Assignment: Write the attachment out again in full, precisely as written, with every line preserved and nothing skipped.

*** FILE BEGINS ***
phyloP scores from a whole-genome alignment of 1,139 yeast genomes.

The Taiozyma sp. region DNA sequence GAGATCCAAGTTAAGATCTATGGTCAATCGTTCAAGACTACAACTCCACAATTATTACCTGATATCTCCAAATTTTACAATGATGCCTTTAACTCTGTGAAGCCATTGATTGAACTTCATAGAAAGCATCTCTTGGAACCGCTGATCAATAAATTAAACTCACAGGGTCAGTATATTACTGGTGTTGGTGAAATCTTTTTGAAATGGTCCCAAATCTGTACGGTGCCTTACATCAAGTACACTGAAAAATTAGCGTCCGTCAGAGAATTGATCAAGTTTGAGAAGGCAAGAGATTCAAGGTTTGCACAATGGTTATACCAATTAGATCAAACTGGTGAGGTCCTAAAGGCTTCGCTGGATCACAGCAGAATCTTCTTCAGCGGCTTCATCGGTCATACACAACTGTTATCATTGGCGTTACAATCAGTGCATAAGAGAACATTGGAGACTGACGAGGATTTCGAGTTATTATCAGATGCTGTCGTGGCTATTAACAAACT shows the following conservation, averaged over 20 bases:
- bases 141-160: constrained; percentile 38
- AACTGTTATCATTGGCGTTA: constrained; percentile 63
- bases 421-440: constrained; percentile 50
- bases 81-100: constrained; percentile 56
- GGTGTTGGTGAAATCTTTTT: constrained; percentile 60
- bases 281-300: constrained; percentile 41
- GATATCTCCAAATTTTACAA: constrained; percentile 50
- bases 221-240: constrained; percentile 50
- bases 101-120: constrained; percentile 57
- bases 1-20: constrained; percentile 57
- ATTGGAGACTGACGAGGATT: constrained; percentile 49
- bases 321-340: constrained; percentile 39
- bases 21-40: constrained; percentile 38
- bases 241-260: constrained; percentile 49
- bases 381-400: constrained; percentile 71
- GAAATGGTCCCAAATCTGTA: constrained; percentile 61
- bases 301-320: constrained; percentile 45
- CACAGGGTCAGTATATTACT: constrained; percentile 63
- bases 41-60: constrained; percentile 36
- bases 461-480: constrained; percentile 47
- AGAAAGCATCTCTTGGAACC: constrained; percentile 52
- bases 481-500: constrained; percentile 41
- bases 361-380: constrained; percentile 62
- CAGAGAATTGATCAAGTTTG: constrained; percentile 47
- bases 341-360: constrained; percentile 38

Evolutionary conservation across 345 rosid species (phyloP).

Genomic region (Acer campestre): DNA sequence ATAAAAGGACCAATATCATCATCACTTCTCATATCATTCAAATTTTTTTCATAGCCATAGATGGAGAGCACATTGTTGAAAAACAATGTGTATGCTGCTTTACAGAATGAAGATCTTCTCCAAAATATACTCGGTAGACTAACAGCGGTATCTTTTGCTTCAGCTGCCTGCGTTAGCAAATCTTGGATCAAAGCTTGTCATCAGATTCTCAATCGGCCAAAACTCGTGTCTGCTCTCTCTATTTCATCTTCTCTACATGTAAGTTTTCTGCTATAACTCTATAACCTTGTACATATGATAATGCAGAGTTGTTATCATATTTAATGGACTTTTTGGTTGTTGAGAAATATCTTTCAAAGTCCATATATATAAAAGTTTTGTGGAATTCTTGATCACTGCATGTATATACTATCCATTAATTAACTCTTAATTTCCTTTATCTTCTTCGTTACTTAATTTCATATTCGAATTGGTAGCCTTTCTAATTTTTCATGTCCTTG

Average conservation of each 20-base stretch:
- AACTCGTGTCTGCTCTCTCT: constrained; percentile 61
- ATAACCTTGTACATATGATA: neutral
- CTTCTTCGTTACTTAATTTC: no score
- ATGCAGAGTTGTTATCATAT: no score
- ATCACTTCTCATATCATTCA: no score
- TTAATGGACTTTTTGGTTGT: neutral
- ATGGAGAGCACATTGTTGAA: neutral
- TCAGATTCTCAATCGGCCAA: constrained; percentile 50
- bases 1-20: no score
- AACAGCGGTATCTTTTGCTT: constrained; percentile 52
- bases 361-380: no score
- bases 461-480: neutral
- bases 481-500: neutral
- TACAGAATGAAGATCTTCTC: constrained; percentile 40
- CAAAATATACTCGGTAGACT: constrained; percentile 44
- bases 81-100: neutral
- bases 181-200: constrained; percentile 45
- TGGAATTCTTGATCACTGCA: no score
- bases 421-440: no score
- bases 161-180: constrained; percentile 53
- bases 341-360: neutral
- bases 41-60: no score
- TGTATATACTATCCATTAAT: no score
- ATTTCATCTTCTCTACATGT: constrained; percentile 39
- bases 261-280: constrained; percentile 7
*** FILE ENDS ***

phyloP scores from a whole-genome alignment of 1,139 yeast genomes.

The Taiozyma sp. region DNA sequence GAGATCCAAGTTAAGATCTATGGTCAATCGTTCAAGACTACAACTCCACAATTATTACCTGATATCTCCAAATTTTACAATGATGCCTTTAACTCTGTGAAGCCATTGATTGAACTTCATAGAAAGCATCTCTTGGAACCGCTGATCAATAAATTAAACTCACAGGGTCAGTATATTACTGGTGTTGGTGAAATCTTTTTGAAATGGTCCCAAATCTGTACGGTGCCTTACATCAAGTACACTGAAAAATTAGCGTCCGTCAGAGAATTGATCAAGTTTGAGAAGGCAAGAGATTCAAGGTTTGCACAATGGTTATACCAATTAGATCAAACTGGTGAGGTCCTAAAGGCTTCGCTGGATCACAGCAGAATCTTCTTCAGCGGCTTCATCGGTCATACACAACTGTTATCATTGGCGTTACAATCAGTGCATAAGAGAACATTGGAGACTGACGAGGATTTCGAGTTATTATCAGATGCTGTCGTGGCTATTAACAAACT shows the following conservation, averaged over 20 bases:
- bases 141-160: constrained; percentile 38
- AACTGTTATCATTGGCGTTA: constrained; percentile 63
- bases 421-440: constrained; percentile 50
- bases 81-100: constrained; percentile 56
- GGTGTTGGTGAAATCTTTTT: constrained; percentile 60
- bases 281-300: constrained; percentile 41
- GATATCTCCAAATTTTACAA: constrained; percentile 50
- bases 221-240: constrained; percentile 50
- bases 101-120: constrained; percentile 57
- bases 1-20: constrained; percentile 57
- ATTGGAGACTGACGAGGATT: constrained; percentile 49
- bases 321-340: constrained; percentile 39
- bases 21-40: constrained; percentile 38
- bases 241-260: constrained; percentile 49
- bases 381-400: constrained; percentile 71
- GAAATGGTCCCAAATCTGTA: constrained; percentile 61
- bases 301-320: constrained; percentile 45
- CACAGGGTCAGTATATTACT: constrained; percentile 63
- bases 41-60: constrained; percentile 36
- bases 461-480: constrained; percentile 47
- AGAAAGCATCTCTTGGAACC: constrained; percentile 52
- bases 481-500: constrained; percentile 41
- bases 361-380: constrained; percentile 62
- CAGAGAATTGATCAAGTTTG: constrained; percentile 47
- bases 341-360: constrained; percentile 38

Evolutionary conservation across 345 rosid species (phyloP).

Genomic region (Acer campestre): DNA sequence ATAAAAGGACCAATATCATCATCACTTCTCATATCATTCAAATTTTTTTCATAGCCATAGATGGAGAGCACATTGTTGAAAAACAATGTGTATGCTGCTTTACAGAATGAAGATCTTCTCCAAAATATACTCGGTAGACTAACAGCGGTATCTTTTGCTTCAGCTGCCTGCGTTAGCAAATCTTGGATCAAAGCTTGTCATCAGATTCTCAATCGGCCAAAACTCGTGTCTGCTCTCTCTATTTCATCTTCTCTACATGTAAGTTTTCTGCTATAACTCTATAACCTTGTACATATGATAATGCAGAGTTGTTATCATATTTAATGGACTTTTTGGTTGTTGAGAAATATCTTTCAAAGTCCATATATATAAAAGTTTTGTGGAATTCTTGATCACTGCATGTATATACTATCCATTAATTAACTCTTAATTTCCTTTATCTTCTTCGTTACTTAATTTCATATTCGAATTGGTAGCCTTTCTAATTTTTCATGTCCTTG

Average conservation of each 20-base stretch:
- AACTCGTGTCTGCTCTCTCT: constrained; percentile 61
- ATAACCTTGTACATATGATA: neutral
- CTTCTTCGTTACTTAATTTC: no score
- ATGCAGAGTTGTTATCATAT: no score
- ATCACTTCTCATATCATTCA: no score
- TTAATGGACTTTTTGGTTGT: neutral
- ATGGAGAGCACATTGTTGAA: neutral
- TCAGATTCTCAATCGGCCAA: constrained; percentile 50
- bases 1-20: no score
- AACAGCGGTATCTTTTGCTT: constrained; percentile 52
- bases 361-380: no score
- bases 461-480: neutral
- bases 481-500: neutral
- TACAGAATGAAGATCTTCTC: constrained; percentile 40
- CAAAATATACTCGGTAGACT: constrained; percentile 44
- bases 81-100: neutral
- bases 181-200: constrained; percentile 45
- TGGAATTCTTGATCACTGCA: no score
- bases 421-440: no score
- bases 161-180: constrained; percentile 53
- bases 341-360: neutral
- bases 41-60: no score
- TGTATATACTATCCATTAAT: no score
- ATTTCATCTTCTCTACATGT: constrained; percentile 39
- bases 261-280: constrained; percentile 7